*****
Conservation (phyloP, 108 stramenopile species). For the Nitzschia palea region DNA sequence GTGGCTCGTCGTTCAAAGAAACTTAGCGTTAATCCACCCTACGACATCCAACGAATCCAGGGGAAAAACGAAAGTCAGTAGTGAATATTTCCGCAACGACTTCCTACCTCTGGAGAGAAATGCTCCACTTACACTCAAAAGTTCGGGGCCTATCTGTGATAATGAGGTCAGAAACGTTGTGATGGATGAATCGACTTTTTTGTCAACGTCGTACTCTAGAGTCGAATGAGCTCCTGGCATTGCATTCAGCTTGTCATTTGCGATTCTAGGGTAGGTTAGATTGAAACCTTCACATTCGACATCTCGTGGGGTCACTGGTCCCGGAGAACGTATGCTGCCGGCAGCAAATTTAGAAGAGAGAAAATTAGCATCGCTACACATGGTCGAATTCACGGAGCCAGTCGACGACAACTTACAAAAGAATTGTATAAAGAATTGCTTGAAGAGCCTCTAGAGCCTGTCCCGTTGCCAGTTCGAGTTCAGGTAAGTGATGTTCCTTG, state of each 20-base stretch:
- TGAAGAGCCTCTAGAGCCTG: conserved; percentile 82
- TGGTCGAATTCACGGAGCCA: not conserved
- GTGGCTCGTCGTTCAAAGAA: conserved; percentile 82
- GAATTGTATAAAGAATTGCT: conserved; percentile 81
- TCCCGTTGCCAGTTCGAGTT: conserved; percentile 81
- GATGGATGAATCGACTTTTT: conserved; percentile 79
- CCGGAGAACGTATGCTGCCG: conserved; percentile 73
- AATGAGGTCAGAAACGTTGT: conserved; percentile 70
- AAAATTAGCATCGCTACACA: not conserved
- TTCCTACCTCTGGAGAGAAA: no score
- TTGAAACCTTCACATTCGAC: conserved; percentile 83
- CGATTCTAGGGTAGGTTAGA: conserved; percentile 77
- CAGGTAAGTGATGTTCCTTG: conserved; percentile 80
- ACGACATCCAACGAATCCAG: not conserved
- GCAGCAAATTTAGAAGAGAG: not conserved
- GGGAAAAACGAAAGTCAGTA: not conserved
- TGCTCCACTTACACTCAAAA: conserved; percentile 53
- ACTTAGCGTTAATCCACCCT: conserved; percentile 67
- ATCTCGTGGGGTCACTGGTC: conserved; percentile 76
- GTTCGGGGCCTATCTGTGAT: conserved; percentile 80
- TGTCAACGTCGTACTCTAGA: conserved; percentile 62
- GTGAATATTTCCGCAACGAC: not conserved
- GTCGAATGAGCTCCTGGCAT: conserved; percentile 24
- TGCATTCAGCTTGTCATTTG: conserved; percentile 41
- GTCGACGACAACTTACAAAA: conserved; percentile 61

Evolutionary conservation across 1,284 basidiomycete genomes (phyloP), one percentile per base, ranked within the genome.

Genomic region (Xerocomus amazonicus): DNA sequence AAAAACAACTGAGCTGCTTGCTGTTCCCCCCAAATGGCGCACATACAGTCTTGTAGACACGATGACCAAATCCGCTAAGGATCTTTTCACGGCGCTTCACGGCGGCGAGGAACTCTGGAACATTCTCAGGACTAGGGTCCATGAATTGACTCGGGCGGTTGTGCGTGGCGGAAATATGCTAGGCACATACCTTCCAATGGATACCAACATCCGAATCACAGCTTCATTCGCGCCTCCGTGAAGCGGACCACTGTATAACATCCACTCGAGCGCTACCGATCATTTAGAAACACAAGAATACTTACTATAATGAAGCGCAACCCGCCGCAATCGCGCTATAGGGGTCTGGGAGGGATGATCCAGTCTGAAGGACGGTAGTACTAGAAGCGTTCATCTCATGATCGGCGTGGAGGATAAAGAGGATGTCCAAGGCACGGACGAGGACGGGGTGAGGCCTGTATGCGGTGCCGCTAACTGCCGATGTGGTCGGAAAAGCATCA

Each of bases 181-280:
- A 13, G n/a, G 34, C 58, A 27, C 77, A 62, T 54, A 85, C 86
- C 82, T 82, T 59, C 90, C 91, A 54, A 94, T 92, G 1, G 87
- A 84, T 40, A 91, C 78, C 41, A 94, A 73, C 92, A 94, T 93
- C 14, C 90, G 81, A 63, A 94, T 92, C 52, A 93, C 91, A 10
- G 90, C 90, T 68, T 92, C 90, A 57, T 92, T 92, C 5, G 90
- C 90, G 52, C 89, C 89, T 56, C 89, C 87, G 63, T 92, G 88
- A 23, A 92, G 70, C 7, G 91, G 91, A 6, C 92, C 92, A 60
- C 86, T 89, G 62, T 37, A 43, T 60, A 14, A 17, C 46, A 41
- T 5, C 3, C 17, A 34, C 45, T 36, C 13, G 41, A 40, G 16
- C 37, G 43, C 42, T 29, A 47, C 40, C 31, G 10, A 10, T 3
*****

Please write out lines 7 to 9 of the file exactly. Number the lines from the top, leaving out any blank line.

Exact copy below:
- GATGGATGAATCGACTTTTT: conserved; percentile 79
- CCGGAGAACGTATGCTGCCG: conserved; percentile 73
- AATGAGGTCAGAAACGTTGT: conserved; percentile 70